Joe Biden

Memorandum on Actions by the United States Related to the Statutory 4-Year Review of the Section 301 Investigation of China's Acts, Policies, and Practices Related to Technology Transfer, Intellectual Property, and Innovation

May 14, 2024

Memorandum for the United States Trade Representative

Subject: Actions by the United States Related to the Statutory 4-Year Review of the Section 301 Investigation of China's Acts, Policies, and Practices Related to Technology Transfer, Intellectual Property, and Innovation

On May 5, 2022, the United States Trade Representative (Trade Representative) initiated the statutory 4-year review of the July 6, 2018, and the August 23, 2018, actions, as modified (two actions), taken under section 301 of the Trade Act of 1974, as amended (19 U.S.C. 2411) (Trade Act), in the investigation of China's Acts, Policies, and Practices Related to Technology Transfer, Intellectual Property, and Innovation (section 301 investigation). The July 6, 2018, and the August 23, 2018, actions were subsequently modified by imposing additional duties on supplemental lists of products, as well as by the temporary removal of duties on certain products through product exclusions. The Trade Representative initiated the May 5, 2022, review of the two actions under section 307(c)(3) of the Trade Act (19 U.S.C. 2417(c)(3)).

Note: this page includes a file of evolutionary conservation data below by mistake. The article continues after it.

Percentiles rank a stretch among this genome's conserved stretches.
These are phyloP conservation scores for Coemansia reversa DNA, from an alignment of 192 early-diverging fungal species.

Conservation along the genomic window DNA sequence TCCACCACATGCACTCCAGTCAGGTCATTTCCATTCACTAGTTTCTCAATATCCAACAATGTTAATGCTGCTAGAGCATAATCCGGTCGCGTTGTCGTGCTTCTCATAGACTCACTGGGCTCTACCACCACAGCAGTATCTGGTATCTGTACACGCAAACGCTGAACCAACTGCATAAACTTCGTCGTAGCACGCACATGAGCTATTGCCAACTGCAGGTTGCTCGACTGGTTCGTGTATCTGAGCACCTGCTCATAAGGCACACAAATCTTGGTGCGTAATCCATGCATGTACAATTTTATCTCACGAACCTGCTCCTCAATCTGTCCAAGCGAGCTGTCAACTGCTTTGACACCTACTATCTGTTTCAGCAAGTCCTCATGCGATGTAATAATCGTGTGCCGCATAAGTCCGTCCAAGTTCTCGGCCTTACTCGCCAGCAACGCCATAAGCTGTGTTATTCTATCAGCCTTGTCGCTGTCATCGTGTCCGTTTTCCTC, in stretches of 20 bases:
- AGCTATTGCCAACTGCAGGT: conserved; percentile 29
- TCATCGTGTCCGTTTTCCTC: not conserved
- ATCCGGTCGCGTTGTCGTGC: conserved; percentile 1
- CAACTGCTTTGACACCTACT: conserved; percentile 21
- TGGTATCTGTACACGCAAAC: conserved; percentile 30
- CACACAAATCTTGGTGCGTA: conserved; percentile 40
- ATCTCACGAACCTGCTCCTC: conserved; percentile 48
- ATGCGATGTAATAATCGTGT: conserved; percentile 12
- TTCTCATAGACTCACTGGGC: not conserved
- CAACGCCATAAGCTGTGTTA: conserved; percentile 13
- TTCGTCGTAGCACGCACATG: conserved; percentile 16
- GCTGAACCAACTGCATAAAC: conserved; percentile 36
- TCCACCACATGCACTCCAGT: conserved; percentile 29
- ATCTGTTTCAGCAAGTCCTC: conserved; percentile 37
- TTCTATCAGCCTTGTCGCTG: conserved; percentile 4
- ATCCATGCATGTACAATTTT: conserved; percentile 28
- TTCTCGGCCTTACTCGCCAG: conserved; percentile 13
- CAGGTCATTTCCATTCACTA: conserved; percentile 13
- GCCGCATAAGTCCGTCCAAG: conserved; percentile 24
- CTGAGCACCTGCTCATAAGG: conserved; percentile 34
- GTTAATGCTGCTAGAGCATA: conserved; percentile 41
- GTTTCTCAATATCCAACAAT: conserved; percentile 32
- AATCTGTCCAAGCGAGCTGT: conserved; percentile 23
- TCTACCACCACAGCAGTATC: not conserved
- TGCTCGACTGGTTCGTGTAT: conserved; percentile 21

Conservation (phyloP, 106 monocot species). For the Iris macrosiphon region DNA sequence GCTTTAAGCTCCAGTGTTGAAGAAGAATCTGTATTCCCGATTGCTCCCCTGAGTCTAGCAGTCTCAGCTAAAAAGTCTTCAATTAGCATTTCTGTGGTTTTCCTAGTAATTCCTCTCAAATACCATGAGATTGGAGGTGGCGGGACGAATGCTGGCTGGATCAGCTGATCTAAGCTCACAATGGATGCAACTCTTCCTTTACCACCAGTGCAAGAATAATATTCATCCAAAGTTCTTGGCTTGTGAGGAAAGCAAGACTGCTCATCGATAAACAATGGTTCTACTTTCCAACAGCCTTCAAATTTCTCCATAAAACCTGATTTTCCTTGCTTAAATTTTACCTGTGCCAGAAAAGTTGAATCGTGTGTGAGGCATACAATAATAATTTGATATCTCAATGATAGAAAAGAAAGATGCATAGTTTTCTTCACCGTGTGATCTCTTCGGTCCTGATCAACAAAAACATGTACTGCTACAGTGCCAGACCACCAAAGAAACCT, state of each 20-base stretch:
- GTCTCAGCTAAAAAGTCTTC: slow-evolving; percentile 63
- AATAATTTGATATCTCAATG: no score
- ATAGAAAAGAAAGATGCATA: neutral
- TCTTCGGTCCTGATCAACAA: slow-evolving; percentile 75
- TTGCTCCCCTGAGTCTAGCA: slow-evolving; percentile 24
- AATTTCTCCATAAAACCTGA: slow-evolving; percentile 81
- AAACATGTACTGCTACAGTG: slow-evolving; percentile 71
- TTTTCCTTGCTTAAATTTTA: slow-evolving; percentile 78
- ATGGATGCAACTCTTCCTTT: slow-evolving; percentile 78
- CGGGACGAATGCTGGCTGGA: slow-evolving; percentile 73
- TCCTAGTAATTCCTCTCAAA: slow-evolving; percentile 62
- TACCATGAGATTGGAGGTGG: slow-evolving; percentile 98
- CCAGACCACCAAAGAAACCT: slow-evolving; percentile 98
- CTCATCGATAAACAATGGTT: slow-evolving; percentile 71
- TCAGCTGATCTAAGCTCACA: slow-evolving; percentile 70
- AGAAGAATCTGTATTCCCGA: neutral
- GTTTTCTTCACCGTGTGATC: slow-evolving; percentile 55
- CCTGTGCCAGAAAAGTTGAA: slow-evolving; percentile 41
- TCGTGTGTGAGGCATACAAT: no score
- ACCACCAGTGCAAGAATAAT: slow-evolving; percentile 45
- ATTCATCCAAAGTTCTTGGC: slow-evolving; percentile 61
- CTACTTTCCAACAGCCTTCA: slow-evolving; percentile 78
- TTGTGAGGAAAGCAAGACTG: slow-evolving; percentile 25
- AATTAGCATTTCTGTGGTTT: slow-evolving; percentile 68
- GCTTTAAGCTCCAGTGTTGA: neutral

During its review, the Office of the United States Trade Representative (USTR) sought and received approximately 1,500 written submissions. Pursuant to section 307(c)(3) of the Trade Act (19 U.S.C. 2417(c)(3)), and based on information obtained during the review, including the written submissions, USTR and the section 301 Committee prepared a comprehensive report on the effectiveness of the two actions in achieving the objectives of the investigation, other actions that could be taken, and the effects of such actions on the United States economy, including consumers.

The Trade Representative has advised me on the findings in the review, and taking into consideration these findings, I find as follows:

First, while imposition of tariffs under section 301 of the Trade Act (section 301 tariffs) has been effective in encouraging China to take positive steps in addressing the issues identified in the section 301 investigation, such as certain revisions in its foreign investment and administrative licensing laws, China's actions do not represent a systematic and sustained response to the issues raised in the section 301 investigation.